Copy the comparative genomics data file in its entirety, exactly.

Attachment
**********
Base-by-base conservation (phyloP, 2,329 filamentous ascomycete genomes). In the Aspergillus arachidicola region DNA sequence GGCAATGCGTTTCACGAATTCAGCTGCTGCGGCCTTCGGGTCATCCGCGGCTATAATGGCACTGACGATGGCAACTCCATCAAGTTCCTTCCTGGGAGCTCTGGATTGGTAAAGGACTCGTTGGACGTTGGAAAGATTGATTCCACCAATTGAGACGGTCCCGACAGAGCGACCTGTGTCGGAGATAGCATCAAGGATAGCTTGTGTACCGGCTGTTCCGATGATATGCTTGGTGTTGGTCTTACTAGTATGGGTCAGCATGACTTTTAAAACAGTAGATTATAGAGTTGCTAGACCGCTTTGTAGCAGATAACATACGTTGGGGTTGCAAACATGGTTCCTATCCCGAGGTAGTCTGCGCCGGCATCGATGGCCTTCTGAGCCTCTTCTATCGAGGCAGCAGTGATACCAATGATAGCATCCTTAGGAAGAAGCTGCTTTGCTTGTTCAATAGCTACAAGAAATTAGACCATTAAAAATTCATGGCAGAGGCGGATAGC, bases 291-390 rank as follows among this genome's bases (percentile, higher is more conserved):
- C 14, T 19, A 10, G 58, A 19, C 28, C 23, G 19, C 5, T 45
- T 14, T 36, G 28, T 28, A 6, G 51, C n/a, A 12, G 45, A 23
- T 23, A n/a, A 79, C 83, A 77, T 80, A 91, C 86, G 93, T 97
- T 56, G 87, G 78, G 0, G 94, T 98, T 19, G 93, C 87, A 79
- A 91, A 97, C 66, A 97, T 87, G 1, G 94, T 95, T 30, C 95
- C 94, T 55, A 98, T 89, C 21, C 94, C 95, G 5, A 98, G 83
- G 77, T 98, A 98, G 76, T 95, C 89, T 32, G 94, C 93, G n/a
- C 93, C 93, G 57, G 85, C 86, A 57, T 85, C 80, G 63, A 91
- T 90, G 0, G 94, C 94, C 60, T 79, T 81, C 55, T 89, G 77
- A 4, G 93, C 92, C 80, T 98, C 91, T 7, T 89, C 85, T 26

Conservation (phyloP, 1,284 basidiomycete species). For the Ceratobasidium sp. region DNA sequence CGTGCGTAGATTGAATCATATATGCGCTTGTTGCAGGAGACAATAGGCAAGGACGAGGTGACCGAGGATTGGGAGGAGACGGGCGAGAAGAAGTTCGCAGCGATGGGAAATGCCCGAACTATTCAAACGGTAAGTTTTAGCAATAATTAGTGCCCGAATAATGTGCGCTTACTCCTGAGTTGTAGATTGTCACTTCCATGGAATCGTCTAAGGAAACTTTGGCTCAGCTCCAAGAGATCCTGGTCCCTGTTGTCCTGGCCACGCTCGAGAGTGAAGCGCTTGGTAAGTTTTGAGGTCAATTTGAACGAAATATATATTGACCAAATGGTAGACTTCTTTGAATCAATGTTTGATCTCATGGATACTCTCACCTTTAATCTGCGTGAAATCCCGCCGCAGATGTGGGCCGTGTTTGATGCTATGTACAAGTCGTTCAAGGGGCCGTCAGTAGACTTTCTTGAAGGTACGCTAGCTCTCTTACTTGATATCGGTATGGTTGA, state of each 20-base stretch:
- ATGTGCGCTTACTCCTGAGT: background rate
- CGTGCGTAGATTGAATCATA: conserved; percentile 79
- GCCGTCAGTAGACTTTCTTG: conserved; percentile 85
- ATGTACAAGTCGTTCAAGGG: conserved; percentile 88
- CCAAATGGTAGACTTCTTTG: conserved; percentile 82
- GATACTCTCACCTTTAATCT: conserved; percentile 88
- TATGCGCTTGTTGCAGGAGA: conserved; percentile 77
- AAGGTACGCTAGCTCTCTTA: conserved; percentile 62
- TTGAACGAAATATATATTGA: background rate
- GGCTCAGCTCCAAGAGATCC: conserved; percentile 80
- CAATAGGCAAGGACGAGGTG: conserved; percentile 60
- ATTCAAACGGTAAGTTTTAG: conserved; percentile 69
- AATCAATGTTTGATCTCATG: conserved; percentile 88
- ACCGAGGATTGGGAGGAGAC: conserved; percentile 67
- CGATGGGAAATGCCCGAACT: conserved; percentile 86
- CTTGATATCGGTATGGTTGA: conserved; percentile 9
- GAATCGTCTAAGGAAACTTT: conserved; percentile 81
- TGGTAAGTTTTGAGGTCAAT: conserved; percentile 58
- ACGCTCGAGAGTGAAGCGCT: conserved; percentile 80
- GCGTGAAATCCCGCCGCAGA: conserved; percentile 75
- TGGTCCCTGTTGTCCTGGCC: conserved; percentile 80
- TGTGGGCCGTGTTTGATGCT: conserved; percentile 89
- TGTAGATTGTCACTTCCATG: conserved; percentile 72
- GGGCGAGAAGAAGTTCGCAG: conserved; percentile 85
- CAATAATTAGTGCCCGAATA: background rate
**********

Base-by-base conservation (phyloP, 2,329 filamentous ascomycete genomes). In the Aspergillus arachidicola region DNA sequence GGCAATGCGTTTCACGAATTCAGCTGCTGCGGCCTTCGGGTCATCCGCGGCTATAATGGCACTGACGATGGCAACTCCATCAAGTTCCTTCCTGGGAGCTCTGGATTGGTAAAGGACTCGTTGGACGTTGGAAAGATTGATTCCACCAATTGAGACGGTCCCGACAGAGCGACCTGTGTCGGAGATAGCATCAAGGATAGCTTGTGTACCGGCTGTTCCGATGATATGCTTGGTGTTGGTCTTACTAGTATGGGTCAGCATGACTTTTAAAACAGTAGATTATAGAGTTGCTAGACCGCTTTGTAGCAGATAACATACGTTGGGGTTGCAAACATGGTTCCTATCCCGAGGTAGTCTGCGCCGGCATCGATGGCCTTCTGAGCCTCTTCTATCGAGGCAGCAGTGATACCAATGATAGCATCCTTAGGAAGAAGCTGCTTTGCTTGTTCAATAGCTACAAGAAATTAGACCATTAAAAATTCATGGCAGAGGCGGATAGC, bases 291-390 rank as follows among this genome's bases (percentile, higher is more conserved):
- C 14, T 19, A 10, G 58, A 19, C 28, C 23, G 19, C 5, T 45
- T 14, T 36, G 28, T 28, A 6, G 51, C n/a, A 12, G 45, A 23
- T 23, A n/a, A 79, C 83, A 77, T 80, A 91, C 86, G 93, T 97
- T 56, G 87, G 78, G 0, G 94, T 98, T 19, G 93, C 87, A 79
- A 91, A 97, C 66, A 97, T 87, G 1, G 94, T 95, T 30, C 95
- C 94, T 55, A 98, T 89, C 21, C 94, C 95, G 5, A 98, G 83
- G 77, T 98, A 98, G 76, T 95, C 89, T 32, G 94, C 93, G n/a
- C 93, C 93, G 57, G 85, C 86, A 57, T 85, C 80, G 63, A 91
- T 90, G 0, G 94, C 94, C 60, T 79, T 81, C 55, T 89, G 77
- A 4, G 93, C 92, C 80, T 98, C 91, T 7, T 89, C 85, T 26

Conservation (phyloP, 1,284 basidiomycete species). For the Ceratobasidium sp. region DNA sequence CGTGCGTAGATTGAATCATATATGCGCTTGTTGCAGGAGACAATAGGCAAGGACGAGGTGACCGAGGATTGGGAGGAGACGGGCGAGAAGAAGTTCGCAGCGATGGGAAATGCCCGAACTATTCAAACGGTAAGTTTTAGCAATAATTAGTGCCCGAATAATGTGCGCTTACTCCTGAGTTGTAGATTGTCACTTCCATGGAATCGTCTAAGGAAACTTTGGCTCAGCTCCAAGAGATCCTGGTCCCTGTTGTCCTGGCCACGCTCGAGAGTGAAGCGCTTGGTAAGTTTTGAGGTCAATTTGAACGAAATATATATTGACCAAATGGTAGACTTCTTTGAATCAATGTTTGATCTCATGGATACTCTCACCTTTAATCTGCGTGAAATCCCGCCGCAGATGTGGGCCGTGTTTGATGCTATGTACAAGTCGTTCAAGGGGCCGTCAGTAGACTTTCTTGAAGGTACGCTAGCTCTCTTACTTGATATCGGTATGGTTGA, state of each 20-base stretch:
- ATGTGCGCTTACTCCTGAGT: background rate
- CGTGCGTAGATTGAATCATA: conserved; percentile 79
- GCCGTCAGTAGACTTTCTTG: conserved; percentile 85
- ATGTACAAGTCGTTCAAGGG: conserved; percentile 88
- CCAAATGGTAGACTTCTTTG: conserved; percentile 82
- GATACTCTCACCTTTAATCT: conserved; percentile 88
- TATGCGCTTGTTGCAGGAGA: conserved; percentile 77
- AAGGTACGCTAGCTCTCTTA: conserved; percentile 62
- TTGAACGAAATATATATTGA: background rate
- GGCTCAGCTCCAAGAGATCC: conserved; percentile 80
- CAATAGGCAAGGACGAGGTG: conserved; percentile 60
- ATTCAAACGGTAAGTTTTAG: conserved; percentile 69
- AATCAATGTTTGATCTCATG: conserved; percentile 88
- ACCGAGGATTGGGAGGAGAC: conserved; percentile 67
- CGATGGGAAATGCCCGAACT: conserved; percentile 86
- CTTGATATCGGTATGGTTGA: conserved; percentile 9
- GAATCGTCTAAGGAAACTTT: conserved; percentile 81
- TGGTAAGTTTTGAGGTCAAT: conserved; percentile 58
- ACGCTCGAGAGTGAAGCGCT: conserved; percentile 80
- GCGTGAAATCCCGCCGCAGA: conserved; percentile 75
- TGGTCCCTGTTGTCCTGGCC: conserved; percentile 80
- TGTGGGCCGTGTTTGATGCT: conserved; percentile 89
- TGTAGATTGTCACTTCCATG: conserved; percentile 72
- GGGCGAGAAGAAGTTCGCAG: conserved; percentile 85
- CAATAATTAGTGCCCGAATA: background rate